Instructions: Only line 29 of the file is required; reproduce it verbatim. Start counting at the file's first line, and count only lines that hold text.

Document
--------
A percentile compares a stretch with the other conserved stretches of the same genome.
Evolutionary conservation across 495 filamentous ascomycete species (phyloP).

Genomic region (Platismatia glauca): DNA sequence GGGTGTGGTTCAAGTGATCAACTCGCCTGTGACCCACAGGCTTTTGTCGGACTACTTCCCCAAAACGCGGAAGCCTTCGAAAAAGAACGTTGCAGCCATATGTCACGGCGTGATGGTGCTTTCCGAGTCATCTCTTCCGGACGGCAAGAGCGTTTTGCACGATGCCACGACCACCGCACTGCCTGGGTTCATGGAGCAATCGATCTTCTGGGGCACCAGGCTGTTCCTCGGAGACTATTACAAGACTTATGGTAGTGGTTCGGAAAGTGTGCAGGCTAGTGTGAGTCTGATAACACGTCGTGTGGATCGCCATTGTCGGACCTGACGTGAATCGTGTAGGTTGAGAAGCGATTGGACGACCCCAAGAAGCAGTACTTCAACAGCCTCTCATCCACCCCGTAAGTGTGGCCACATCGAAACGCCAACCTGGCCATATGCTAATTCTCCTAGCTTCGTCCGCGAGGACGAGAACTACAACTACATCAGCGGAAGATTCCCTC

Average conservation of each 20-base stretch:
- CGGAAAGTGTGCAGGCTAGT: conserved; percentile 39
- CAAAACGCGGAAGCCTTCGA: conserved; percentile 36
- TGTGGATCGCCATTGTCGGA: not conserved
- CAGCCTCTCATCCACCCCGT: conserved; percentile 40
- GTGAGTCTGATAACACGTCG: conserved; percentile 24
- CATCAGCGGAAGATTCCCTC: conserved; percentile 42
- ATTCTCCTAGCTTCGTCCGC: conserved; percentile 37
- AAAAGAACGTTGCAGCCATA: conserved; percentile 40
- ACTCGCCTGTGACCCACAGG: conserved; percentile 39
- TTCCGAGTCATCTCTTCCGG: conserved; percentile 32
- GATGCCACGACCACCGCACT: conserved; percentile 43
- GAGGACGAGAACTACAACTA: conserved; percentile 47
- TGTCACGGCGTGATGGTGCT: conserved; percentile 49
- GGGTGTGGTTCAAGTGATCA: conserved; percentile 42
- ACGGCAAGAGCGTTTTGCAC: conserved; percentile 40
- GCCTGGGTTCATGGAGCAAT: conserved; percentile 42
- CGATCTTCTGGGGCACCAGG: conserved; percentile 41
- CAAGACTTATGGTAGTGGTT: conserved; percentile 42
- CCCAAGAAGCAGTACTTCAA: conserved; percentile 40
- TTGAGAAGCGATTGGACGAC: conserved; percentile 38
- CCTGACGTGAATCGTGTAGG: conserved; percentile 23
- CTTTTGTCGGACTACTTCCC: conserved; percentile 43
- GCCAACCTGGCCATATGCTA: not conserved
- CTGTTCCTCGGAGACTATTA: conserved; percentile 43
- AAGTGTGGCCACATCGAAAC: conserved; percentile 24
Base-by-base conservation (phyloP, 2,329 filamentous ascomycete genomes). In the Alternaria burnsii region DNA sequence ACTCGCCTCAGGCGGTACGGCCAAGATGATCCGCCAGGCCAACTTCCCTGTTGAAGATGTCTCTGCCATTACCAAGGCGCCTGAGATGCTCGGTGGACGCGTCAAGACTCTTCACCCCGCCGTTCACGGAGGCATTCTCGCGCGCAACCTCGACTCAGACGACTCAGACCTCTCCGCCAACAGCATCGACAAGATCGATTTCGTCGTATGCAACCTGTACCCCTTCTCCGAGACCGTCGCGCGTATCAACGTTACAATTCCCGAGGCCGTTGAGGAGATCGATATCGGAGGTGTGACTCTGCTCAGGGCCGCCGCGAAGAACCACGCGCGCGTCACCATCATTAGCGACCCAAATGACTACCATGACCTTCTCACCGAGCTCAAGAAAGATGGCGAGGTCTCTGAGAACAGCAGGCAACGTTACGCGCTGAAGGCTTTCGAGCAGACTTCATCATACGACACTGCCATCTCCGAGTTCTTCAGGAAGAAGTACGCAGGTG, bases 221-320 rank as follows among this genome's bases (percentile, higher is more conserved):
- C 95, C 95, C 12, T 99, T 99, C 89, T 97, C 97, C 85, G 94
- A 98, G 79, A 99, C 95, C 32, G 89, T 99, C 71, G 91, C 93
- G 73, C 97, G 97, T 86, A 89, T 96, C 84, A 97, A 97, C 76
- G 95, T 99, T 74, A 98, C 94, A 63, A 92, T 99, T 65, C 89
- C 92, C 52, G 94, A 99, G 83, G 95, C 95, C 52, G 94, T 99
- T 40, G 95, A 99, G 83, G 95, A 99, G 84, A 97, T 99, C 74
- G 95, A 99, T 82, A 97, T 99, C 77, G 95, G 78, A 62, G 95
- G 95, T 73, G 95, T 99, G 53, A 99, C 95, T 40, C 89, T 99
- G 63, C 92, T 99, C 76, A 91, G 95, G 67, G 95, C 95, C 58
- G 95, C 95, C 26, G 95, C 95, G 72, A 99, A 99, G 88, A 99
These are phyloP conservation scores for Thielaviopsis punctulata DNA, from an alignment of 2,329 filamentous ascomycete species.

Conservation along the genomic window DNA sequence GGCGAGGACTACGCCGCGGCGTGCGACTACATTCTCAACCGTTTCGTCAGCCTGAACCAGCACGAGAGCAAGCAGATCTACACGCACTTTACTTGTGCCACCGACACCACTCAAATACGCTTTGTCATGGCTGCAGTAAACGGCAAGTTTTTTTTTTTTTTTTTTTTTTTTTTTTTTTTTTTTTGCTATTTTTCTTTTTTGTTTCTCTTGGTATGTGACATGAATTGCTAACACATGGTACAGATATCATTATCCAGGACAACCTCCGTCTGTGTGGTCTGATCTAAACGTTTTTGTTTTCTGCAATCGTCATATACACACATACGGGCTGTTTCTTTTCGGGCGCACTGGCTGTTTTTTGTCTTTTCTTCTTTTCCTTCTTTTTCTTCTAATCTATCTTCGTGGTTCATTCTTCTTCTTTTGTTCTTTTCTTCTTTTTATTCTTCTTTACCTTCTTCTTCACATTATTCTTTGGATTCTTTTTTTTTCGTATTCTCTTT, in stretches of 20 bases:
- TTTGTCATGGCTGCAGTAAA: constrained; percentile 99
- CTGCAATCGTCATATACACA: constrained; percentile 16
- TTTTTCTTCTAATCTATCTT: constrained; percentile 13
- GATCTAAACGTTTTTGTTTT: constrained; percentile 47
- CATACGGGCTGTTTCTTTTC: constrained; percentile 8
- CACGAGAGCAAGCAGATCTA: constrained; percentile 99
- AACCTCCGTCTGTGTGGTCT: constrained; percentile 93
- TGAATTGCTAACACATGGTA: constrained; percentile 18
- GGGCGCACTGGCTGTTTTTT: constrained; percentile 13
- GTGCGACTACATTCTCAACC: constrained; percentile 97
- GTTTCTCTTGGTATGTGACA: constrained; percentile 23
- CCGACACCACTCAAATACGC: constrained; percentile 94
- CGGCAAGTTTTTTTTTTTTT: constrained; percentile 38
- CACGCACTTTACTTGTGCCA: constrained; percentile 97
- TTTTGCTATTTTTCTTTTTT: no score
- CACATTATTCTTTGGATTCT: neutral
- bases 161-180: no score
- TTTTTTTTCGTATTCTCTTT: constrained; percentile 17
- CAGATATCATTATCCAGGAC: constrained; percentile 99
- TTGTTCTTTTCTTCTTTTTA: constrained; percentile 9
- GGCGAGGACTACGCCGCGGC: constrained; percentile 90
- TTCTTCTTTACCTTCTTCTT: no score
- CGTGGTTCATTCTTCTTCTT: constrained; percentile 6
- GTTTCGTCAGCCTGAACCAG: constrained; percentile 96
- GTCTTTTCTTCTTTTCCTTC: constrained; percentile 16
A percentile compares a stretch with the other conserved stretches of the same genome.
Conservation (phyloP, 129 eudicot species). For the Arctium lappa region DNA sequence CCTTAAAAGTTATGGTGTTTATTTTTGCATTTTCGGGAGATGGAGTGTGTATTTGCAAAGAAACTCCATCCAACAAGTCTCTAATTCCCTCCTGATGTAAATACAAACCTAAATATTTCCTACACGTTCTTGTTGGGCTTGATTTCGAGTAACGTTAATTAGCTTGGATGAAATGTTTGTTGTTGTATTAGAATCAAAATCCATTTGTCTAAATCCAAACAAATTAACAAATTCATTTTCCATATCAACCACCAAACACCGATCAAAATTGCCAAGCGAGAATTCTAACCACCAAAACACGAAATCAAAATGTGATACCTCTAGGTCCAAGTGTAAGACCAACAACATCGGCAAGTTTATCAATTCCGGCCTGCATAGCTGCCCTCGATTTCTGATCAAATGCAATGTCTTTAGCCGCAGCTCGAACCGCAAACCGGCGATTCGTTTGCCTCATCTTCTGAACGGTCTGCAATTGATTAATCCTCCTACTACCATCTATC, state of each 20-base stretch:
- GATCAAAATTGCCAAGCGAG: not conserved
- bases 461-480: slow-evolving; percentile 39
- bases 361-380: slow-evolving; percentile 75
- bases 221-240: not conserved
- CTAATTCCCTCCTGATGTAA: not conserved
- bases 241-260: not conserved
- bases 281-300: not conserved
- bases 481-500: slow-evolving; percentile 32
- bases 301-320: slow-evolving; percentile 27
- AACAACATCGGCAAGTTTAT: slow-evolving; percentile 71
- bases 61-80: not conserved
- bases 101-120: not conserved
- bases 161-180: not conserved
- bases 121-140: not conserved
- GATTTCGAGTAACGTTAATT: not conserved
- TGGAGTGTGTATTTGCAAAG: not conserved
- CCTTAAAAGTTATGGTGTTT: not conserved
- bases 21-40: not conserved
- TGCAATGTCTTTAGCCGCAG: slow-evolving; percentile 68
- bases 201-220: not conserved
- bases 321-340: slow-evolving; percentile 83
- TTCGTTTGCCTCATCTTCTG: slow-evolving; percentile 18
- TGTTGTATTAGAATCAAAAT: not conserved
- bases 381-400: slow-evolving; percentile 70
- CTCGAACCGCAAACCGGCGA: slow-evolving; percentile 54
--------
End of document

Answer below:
- AAGTGTGGCCACATCGAAAC: conserved; percentile 24